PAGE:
Then there was the issue of some people telling me that I'd take turns with two other people for doing lunch duty... and then some other people told me that I wasn't supposed to do lunch duty without getting paid, and that someone was being hired specifically for lunch duty. And other people told me that I would have to do lunch duty but would get paid for it.


Not bad, though. Everyone seems very nice. And the pay is good. Not as good as a teacher's pay, but much better than what I earned in the ESY program or at any other job I've worked at. So, I guess it will work out fine, for now.

Wish me luck for tomorrow!

Tuesday, October 2, 2012

Allow Me To Wallow For A Minute, Please!

Hi everyone! Did ya miss me? Can't believe it's October! I've been hiding under a rock for quite a while now.

The good news is, I finally got a job.

The bad news is, it is not a teaching job. I got a job as a 1:1 aide for a 3rd grader with cerebral palsy.

It;s kind of been depressing for me because, all last year, whenever it was a holiday or special occasion, I'd be thinking, "Next year at this time I'll be doing this with my own class!" And I have this huge pile of classroom materials and things in my room, all these books I've collected, all in hopes of being a teacher. And I'm not going to be using them. Instead I'll be working in someone else's classroom, doing what I'm told to do and nothing more.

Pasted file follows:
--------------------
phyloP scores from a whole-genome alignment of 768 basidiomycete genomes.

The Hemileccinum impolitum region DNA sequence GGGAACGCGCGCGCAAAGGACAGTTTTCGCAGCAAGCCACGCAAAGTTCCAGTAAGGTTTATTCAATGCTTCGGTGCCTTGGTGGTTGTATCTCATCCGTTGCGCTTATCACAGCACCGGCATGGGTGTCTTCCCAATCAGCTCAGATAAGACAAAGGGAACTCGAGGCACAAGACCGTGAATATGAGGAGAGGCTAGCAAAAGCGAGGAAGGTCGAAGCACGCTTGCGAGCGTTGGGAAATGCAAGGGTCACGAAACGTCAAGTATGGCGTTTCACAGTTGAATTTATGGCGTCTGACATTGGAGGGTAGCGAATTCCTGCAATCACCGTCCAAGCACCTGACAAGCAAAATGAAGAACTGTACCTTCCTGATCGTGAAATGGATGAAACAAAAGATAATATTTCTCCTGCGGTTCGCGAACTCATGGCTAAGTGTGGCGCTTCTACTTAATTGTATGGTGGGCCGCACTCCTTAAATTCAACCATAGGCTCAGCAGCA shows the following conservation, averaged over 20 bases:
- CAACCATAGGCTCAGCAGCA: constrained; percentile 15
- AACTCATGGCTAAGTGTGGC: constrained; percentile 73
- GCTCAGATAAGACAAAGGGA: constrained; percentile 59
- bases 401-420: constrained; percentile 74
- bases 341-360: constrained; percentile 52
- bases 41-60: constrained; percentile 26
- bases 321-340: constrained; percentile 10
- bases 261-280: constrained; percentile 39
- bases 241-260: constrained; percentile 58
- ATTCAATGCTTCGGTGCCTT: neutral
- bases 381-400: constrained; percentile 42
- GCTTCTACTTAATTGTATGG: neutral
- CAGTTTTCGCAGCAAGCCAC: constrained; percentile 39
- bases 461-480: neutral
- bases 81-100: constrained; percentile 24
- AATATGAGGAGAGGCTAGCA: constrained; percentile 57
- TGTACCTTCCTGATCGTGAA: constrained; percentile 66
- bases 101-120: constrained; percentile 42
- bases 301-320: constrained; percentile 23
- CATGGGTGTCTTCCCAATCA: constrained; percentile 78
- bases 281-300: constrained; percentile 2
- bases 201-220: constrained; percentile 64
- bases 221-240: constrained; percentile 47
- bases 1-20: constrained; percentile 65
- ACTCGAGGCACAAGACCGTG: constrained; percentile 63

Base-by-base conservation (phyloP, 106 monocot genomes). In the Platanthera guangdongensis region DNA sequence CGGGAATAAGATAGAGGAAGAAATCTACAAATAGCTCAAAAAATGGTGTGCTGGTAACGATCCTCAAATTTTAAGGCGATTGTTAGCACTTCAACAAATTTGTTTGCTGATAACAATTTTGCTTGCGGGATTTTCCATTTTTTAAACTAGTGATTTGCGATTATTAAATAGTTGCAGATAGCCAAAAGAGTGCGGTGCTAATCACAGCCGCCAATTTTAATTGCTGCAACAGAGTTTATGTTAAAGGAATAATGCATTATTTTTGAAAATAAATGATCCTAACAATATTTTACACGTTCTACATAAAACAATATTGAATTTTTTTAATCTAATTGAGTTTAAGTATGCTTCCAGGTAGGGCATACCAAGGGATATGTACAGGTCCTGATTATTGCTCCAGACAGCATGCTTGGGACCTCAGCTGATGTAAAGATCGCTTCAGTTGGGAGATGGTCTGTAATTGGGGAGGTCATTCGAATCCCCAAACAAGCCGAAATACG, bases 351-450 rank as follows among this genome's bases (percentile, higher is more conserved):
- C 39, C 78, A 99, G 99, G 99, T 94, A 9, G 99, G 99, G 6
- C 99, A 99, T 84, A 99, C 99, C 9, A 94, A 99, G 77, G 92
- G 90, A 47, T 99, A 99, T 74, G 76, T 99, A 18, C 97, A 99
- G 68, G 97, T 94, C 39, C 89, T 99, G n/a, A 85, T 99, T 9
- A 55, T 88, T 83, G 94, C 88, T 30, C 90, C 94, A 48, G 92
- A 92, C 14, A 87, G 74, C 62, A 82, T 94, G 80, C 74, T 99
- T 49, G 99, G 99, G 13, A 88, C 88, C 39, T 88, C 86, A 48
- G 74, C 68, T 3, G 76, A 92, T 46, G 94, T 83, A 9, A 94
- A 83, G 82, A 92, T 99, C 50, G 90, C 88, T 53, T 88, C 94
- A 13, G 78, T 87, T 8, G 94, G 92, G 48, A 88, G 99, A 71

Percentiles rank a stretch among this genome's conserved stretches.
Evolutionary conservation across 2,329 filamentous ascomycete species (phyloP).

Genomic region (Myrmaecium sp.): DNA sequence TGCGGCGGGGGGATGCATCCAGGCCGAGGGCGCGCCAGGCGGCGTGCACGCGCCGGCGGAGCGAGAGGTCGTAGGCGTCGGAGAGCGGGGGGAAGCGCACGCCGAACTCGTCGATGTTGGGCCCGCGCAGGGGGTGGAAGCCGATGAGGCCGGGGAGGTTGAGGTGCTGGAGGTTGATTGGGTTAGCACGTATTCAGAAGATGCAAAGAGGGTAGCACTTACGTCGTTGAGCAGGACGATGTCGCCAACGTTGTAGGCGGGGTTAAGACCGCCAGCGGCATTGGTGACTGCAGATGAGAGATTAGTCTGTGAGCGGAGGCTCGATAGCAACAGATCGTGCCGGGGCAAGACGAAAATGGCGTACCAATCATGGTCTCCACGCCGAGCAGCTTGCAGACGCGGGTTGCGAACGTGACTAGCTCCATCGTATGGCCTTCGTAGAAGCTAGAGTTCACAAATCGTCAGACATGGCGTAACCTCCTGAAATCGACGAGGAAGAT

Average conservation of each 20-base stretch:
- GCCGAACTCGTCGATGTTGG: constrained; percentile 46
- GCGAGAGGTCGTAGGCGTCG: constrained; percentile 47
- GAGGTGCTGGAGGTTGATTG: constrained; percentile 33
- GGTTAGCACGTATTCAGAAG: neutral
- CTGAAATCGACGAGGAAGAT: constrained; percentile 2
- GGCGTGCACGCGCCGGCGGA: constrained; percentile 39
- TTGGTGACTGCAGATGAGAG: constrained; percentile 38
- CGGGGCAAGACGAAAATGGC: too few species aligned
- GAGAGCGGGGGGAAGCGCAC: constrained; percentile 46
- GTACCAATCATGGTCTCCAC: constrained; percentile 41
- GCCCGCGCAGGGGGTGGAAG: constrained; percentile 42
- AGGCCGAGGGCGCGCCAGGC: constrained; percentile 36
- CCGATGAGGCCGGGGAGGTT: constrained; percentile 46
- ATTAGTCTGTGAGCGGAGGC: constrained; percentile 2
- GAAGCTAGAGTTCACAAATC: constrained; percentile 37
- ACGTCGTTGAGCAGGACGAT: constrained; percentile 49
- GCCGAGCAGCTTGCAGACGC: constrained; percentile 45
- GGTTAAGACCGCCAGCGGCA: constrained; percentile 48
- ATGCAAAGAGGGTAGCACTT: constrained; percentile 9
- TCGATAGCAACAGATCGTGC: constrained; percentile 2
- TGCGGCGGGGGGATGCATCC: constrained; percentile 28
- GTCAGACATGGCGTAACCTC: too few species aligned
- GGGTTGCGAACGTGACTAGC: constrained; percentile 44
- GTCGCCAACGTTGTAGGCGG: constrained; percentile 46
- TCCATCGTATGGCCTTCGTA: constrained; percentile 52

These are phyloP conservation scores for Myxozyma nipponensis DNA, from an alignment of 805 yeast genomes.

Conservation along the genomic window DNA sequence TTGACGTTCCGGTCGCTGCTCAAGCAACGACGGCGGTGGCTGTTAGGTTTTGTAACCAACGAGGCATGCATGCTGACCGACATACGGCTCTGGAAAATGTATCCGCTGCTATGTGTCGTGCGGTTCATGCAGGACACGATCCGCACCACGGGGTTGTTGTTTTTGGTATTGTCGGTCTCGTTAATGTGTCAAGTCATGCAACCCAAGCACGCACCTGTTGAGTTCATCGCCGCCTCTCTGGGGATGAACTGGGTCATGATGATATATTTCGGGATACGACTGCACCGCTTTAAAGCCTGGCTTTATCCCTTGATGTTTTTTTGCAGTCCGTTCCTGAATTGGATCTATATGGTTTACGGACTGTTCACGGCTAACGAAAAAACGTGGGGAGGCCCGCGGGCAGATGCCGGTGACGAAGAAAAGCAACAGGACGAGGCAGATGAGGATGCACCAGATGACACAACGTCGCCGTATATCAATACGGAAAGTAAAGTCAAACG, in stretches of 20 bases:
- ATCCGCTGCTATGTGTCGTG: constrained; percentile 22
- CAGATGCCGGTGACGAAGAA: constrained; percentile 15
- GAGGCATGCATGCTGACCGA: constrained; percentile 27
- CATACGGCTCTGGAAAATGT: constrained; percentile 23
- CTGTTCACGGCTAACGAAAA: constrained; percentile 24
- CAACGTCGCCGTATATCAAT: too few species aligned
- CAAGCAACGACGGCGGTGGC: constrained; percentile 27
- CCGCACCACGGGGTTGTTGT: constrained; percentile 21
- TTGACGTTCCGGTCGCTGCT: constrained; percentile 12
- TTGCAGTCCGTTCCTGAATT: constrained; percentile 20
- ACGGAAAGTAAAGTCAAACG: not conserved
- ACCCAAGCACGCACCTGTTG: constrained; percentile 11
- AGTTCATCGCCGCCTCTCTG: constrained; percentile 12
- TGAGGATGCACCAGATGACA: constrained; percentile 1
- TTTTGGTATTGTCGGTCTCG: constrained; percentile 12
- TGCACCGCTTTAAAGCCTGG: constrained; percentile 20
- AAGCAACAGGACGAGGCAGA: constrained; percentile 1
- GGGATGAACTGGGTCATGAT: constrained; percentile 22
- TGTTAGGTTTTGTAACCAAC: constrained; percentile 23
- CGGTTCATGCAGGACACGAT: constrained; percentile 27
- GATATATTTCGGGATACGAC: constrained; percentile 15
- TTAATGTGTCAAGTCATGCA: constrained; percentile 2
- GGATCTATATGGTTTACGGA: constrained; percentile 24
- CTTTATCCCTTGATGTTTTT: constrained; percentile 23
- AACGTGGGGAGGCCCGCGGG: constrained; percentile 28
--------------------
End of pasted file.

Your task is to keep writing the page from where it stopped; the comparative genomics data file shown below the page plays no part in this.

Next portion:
Okay, maybe I'm being a little dramatic and feeling sorry for myself... but in real life I've been forcing myself to be cheerful and look on the bright side all the time for the benefit of my family members and others. I'm too embarrassed to talk about my real feelings. So in this blog, I feel like I just need to vent a little and say, I feel like a failure. I really do. One reason I've been avoiding this blog is because it is so hard for me to read about all the teachers doing great things with their students, while I have nothing to contribute. It's kind of pushed me into depression. I mean it's been getting hard for me to wake up in the morning, and leave the house and things, which are symptoms of my getting a depressive episode.

Sorry, I really don't mean to be wallowing in my misery, but I really just have to get that off my chest. To my parents and everyone, on Facebook and everywhere else, I have been all, "Oh, I'll do what I have to do, at least as an aide I'll get more experience, etc, etc, etc." So this is really the only place, where I can hide behind my fake name and cartoon avatar, and admit that I feel awful.